Thursday, March 1, 2012

Seeing Red

Filing taxes is the annual reminder that neither the Republicans nor the Democrats have any legitimacy on policy issues relating to taxes.  I did my civic duty this week with the assistance of software.  The tax code is so complex that unless you have the simplest of situations either a tax preparer or an interactive computer program is needed to sort through all of the various options.  After many hours of answering totally irrelevant questions (that the dang Turbo Tax should already know after all the years we’ve spent together) I got an error message I haven’t before.  “A tax return with the same Social Security number has already been submitted.”  

Joy to the world.  My doppelganger is under the illusion that it’s 2007 and not 2012 when my (financial) identity might have been worth stealing...or even borrowing.  Hopefully my situation is just this year’s system glitch from Intuit.  The Federal Trade commission reported this week that $1.52 billion is bilked from 1.8 million people each year.  The FTC said:  “Government benefits fraud was the most common form of reported identity theft, at just over one in four cases.” 

That actually makes sense.  Approximately 125 million people receive a government check (29 million welfare/food stamps, 28 million unemployment, 11 million federal & government employees, 2.8 million military, 54 million social security) .  That’s nearly half of the American population.  (The actual breakdown is likely less than half given that somebody might be receiving multiple checks from multiple agencies.)  So it makes sense for thieves to go where the money is.

President Obama has been accused of being a socialist.  In popular parlance socialism is equated to communism – a social, political and economic ideology that aims at the establishment of a classless, moneyless, stateless society structured upon common ownership of the means of production.  As much as I disagree with nearly all of the President’s policies, he is not a socialist.  In fact his policies are often the polar opposite.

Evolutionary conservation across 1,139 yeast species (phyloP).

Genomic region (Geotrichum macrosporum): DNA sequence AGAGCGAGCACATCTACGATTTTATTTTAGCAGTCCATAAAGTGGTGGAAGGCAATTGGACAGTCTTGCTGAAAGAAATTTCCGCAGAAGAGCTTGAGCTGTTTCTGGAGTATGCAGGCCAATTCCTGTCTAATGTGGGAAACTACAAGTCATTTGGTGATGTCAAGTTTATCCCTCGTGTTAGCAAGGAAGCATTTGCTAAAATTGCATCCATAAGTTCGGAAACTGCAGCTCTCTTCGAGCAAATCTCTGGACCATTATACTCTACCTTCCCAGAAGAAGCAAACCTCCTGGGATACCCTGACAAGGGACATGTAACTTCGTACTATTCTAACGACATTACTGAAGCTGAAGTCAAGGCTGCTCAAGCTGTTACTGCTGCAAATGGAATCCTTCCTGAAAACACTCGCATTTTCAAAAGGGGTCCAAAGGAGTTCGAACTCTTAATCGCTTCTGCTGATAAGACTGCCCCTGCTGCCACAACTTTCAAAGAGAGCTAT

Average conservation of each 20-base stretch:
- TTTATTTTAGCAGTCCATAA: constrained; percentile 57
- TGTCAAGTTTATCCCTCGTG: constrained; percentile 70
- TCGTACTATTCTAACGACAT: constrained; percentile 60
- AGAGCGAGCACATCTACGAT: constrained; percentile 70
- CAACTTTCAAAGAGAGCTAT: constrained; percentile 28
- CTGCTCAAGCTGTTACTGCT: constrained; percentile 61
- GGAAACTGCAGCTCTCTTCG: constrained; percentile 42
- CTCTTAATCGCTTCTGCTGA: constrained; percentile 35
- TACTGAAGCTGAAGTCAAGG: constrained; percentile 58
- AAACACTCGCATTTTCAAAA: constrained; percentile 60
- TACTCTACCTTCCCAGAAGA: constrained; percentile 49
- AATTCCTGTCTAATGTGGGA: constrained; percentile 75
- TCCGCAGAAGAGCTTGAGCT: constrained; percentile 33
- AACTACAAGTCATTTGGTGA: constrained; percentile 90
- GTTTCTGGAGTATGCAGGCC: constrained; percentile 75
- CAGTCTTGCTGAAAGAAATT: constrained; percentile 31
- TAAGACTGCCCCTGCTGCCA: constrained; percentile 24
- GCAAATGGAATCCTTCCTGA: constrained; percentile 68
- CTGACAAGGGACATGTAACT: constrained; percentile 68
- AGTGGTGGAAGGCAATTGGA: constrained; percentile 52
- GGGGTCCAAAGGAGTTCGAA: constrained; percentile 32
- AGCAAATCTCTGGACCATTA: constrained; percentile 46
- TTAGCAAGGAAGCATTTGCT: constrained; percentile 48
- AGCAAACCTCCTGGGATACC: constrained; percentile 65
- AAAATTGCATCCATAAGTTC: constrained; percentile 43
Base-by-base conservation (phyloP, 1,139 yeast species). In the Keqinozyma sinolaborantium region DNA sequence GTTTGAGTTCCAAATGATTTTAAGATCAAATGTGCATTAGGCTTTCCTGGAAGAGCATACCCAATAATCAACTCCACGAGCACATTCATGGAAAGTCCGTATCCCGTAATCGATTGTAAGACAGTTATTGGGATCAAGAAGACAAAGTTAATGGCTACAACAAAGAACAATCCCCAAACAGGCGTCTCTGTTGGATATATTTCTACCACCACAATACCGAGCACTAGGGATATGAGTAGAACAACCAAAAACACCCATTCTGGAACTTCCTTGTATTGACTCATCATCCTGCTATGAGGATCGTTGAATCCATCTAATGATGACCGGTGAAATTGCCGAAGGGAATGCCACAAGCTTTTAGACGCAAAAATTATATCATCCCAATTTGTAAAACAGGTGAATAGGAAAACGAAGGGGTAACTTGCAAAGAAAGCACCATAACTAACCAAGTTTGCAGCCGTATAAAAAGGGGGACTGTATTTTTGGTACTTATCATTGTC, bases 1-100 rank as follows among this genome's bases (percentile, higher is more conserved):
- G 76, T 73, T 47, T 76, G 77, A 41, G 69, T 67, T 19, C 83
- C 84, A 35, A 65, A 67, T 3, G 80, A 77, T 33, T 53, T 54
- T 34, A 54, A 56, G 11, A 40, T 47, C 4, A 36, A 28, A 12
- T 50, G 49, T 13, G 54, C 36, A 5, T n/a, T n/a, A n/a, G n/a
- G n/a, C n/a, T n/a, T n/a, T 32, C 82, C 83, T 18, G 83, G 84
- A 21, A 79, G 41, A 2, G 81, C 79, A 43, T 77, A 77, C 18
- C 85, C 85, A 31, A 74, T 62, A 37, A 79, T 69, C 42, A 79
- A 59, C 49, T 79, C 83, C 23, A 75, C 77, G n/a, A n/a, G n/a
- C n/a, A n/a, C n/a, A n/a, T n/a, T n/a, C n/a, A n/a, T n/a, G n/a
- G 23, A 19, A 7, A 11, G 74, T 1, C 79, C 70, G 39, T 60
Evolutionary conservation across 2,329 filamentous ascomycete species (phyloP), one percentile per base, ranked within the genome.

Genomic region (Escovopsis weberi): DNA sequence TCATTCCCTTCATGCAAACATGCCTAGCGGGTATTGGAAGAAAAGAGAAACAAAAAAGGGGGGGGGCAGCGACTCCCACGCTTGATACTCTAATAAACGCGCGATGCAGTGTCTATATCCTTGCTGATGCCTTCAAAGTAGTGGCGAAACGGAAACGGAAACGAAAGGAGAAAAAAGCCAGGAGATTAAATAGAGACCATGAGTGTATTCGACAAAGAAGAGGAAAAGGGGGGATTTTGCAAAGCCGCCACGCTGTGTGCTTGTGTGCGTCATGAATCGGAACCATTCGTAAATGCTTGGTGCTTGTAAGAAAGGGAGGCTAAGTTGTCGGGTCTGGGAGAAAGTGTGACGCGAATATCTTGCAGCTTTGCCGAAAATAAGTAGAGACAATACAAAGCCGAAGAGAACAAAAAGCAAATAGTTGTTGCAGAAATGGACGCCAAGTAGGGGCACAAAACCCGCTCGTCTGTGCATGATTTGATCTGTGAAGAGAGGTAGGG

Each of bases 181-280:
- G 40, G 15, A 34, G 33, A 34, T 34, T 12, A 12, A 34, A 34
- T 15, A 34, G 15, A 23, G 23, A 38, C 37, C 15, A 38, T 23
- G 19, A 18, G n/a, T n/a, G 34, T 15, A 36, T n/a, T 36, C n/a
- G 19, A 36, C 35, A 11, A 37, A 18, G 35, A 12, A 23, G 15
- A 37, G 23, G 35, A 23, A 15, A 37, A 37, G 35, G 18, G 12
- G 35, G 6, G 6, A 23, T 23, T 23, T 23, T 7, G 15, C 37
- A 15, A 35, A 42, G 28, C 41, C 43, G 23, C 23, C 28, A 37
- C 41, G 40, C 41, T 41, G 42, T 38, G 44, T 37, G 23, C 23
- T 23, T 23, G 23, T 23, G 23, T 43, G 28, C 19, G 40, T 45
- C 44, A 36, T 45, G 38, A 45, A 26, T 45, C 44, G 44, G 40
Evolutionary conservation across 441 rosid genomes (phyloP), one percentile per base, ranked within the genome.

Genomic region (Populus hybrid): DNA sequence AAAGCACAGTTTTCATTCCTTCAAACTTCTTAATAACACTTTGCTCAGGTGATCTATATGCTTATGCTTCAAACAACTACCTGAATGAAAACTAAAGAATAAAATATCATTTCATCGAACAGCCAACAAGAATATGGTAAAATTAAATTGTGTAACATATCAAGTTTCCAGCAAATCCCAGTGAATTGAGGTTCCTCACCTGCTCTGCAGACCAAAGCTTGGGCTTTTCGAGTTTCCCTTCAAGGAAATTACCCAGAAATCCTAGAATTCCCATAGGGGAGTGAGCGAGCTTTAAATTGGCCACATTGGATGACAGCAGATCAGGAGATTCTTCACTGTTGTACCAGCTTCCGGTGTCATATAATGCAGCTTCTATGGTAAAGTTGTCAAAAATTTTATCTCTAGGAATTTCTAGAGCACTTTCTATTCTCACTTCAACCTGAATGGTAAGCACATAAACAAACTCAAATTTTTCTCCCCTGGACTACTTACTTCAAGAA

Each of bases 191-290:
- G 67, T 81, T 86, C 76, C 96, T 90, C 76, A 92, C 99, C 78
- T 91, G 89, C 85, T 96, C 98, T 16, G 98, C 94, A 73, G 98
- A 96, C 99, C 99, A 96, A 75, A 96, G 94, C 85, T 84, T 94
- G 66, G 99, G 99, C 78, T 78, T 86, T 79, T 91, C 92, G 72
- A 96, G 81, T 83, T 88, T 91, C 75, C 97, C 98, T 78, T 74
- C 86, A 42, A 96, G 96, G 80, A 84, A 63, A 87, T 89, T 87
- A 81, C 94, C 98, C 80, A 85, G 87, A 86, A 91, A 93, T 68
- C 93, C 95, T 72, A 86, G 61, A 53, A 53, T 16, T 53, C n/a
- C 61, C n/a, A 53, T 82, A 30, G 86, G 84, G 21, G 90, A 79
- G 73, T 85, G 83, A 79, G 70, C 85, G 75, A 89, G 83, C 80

Statism describes the belief that government should control either economic or social policy or both to some degree.  This makes both the President and the eventual Republican nominee political doppelgangers.  There has been and will be plenty of political rhetoric about taxes and protecting Americans in this election season claiming a wide gulf between the two.  Much of it is noxious gas.

The practice of the Republicans and Democrats is markedly different from their stated goals.  Rewards are built into the tax code for companies and individuals to behave in certain ways.  Some call them incentives.  Others call them loopholes.  No matter the descriptor, it is government incentivizing action through financial benefit.  There are 71,684 pages in the tax code.  In 2006 there were 16,845 pages.  No wonder the tax preparation field is a growing industry.  2013 marks the centennial of the introduction of the modern day tax code.  Wouldn’t it be a good time to put it out of our misery?

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